For guitarist, songwriter and producer Tony Iommi, creating the dark undertones and sounds of his band, Black Sabbath was not just an aesthetic preference, it was also out of necessity.
At the age of sixteen, Iommi took a job as a machinist at at sheet metal shop, located in his home town of Birmingham, England. He was cutting huge sheets of metal with a machine. He had not received adequate or proper training in using this device. There was an accident, the machine cut off the tips of his ring and middle fingers on Iommi’s left hand.
“I was depressed and felt extremely down. The manager of the factory came to visit me at home during my recovery. He told me the story of Django Reinhardt, who had lost his two of his fingers…”
~ Tony Iommi
Reinhardt went on to become one of the most inspirational jazz guitar players the world has ever known. It inspired Iommi to find a way to keep pursuing his creative dreams.Iommi is a natural “southpaw.” He refused to stop playing left handed designed guitars. He felt it would take too much time to learn how to play right handed.
He would cut, heat up and shape plastic from the tops of dishwashing soap bottles. With a sauntering iron, Iommi was able to create artificial fingertips. The reason songs such as, “War Pigs” sounded so low and ominous on the musical tone scale is because Iommi had tuned his guitar down, three whole notes from a traditional E on the sixth string.
The reason? It was so Iommi could press down on the strings easier. It seems like these changes and modifications were quite successful. Black Sabbath became one of the pioneers of heavy metal rock music. Iommi also was successful in creating his own brand of super light weight gauge strings. Iommi is the only original founding member left in Black Sabbath today.
4. Jerry Garcia - The Grateful Dead
Yes.. There are more than a few of the best guitarists, within the world of rock and roll, who are missing a few fingers. One day, Jerry Garcia future lead guitarist of The Grateful Dead and his brother Till were helping their father cut firewood.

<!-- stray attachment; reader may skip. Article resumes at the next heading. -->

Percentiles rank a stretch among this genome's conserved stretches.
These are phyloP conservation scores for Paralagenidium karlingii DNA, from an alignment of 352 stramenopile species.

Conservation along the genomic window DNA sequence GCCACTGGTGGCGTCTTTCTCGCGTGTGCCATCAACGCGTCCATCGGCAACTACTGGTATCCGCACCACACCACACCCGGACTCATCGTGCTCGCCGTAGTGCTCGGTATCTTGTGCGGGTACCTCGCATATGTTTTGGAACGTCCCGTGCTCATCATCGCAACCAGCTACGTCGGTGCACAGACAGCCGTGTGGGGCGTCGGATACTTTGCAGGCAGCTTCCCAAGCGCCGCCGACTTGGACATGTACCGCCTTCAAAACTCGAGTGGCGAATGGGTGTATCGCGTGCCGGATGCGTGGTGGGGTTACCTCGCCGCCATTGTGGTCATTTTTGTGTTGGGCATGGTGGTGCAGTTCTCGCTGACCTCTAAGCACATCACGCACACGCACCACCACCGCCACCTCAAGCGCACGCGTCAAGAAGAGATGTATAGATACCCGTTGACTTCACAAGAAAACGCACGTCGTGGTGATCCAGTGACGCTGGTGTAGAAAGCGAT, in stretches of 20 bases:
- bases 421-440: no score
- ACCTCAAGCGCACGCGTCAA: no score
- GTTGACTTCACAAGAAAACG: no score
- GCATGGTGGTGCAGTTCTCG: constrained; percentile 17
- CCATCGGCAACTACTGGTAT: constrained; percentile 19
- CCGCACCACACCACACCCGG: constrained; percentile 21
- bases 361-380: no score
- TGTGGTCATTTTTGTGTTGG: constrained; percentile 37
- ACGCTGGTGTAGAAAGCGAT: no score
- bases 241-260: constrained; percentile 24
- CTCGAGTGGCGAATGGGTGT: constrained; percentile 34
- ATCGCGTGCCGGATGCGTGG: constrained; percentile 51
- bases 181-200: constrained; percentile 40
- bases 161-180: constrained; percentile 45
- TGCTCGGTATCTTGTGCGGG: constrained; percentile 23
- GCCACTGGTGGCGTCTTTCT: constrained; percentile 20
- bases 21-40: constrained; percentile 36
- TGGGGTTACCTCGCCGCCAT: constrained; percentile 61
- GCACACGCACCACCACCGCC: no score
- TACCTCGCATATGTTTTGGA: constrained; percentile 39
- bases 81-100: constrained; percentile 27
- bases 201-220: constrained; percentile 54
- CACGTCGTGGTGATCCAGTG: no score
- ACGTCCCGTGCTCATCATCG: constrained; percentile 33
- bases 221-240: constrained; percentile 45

Supposedly, it was his brother, who accidentally cut off nearly 3/4 of Garcia’s right middle finger. Garcia was just five years old, when the accident occurred. I do not believe anyone has ever received the full truth behind how Garcia lost his finger. I also believe this is exactly the way Garcia intended it to be. He enjoyed all the conspiracy theories, genuinely got a kick out of perpetuating them.The story of Garcia’s missing finger has become a rock n roll urban, rock and roll legend. One theory is that he had it cut off in order to avoid being drafted.
The latest conspiracy theory, that I have heard regarding Garcia’s missing finger is very close to home, near where I grew up in Northern California. This theory argues that it was not Tiff, but, it was actually Garcia’s cousin, who chopped off Jerry Garcia’s finger and buried it somewhere in the Santa Cruz mountains of Northern California somewhere on Zayante Road… It does not seem likely we will ever know the real story. Close family and friends of Garcia are not talking about this… Unless of Garcia’s former wives, children or bandmates decides to reveal the truth, I doubt anyone will ever know just what happened to Garcia’s finger,
5. Bill Withers
Bill Withers was truly one of the most impactful and inspiration songwriters in the music business. With songs such as the anthem, “Lean On Me,” “Lovely Day” and the highly popular blues inspired song, “Aint No Sunshine.” In this song, Withers used his disability to enhance the song dynamically. Withers was born with a stammer.
As a boy, Withers was horribly insecure about his stutter, when music came into his life, it was at moment that, he started to use this disability to his full advantage and harness his true creative abilities. If you listen to the bridge of “Aint No Sunshine,” he sings, “And I know, I know, I know, I know, yeah, I better leave the young things alone, but ain’t no sunshine when she’s gone… This song has become both classical and timeless.
These five musicians all prove that with determination, courage and a desire to overcome obstacles, truly anything can be achieved. For me personally, as someone, who is physically and also a musician I was moved when, I did the research for this article.
It is a reminder for me never ever stop! Keep doing the things you love, what you’re passionate about. Or… Try new things. You may not be able to go downhill skiing, but perhaps photography or music will be something that you discover that becomes a passion. Just keep doing what makes you happy!
Article by Ash Andersen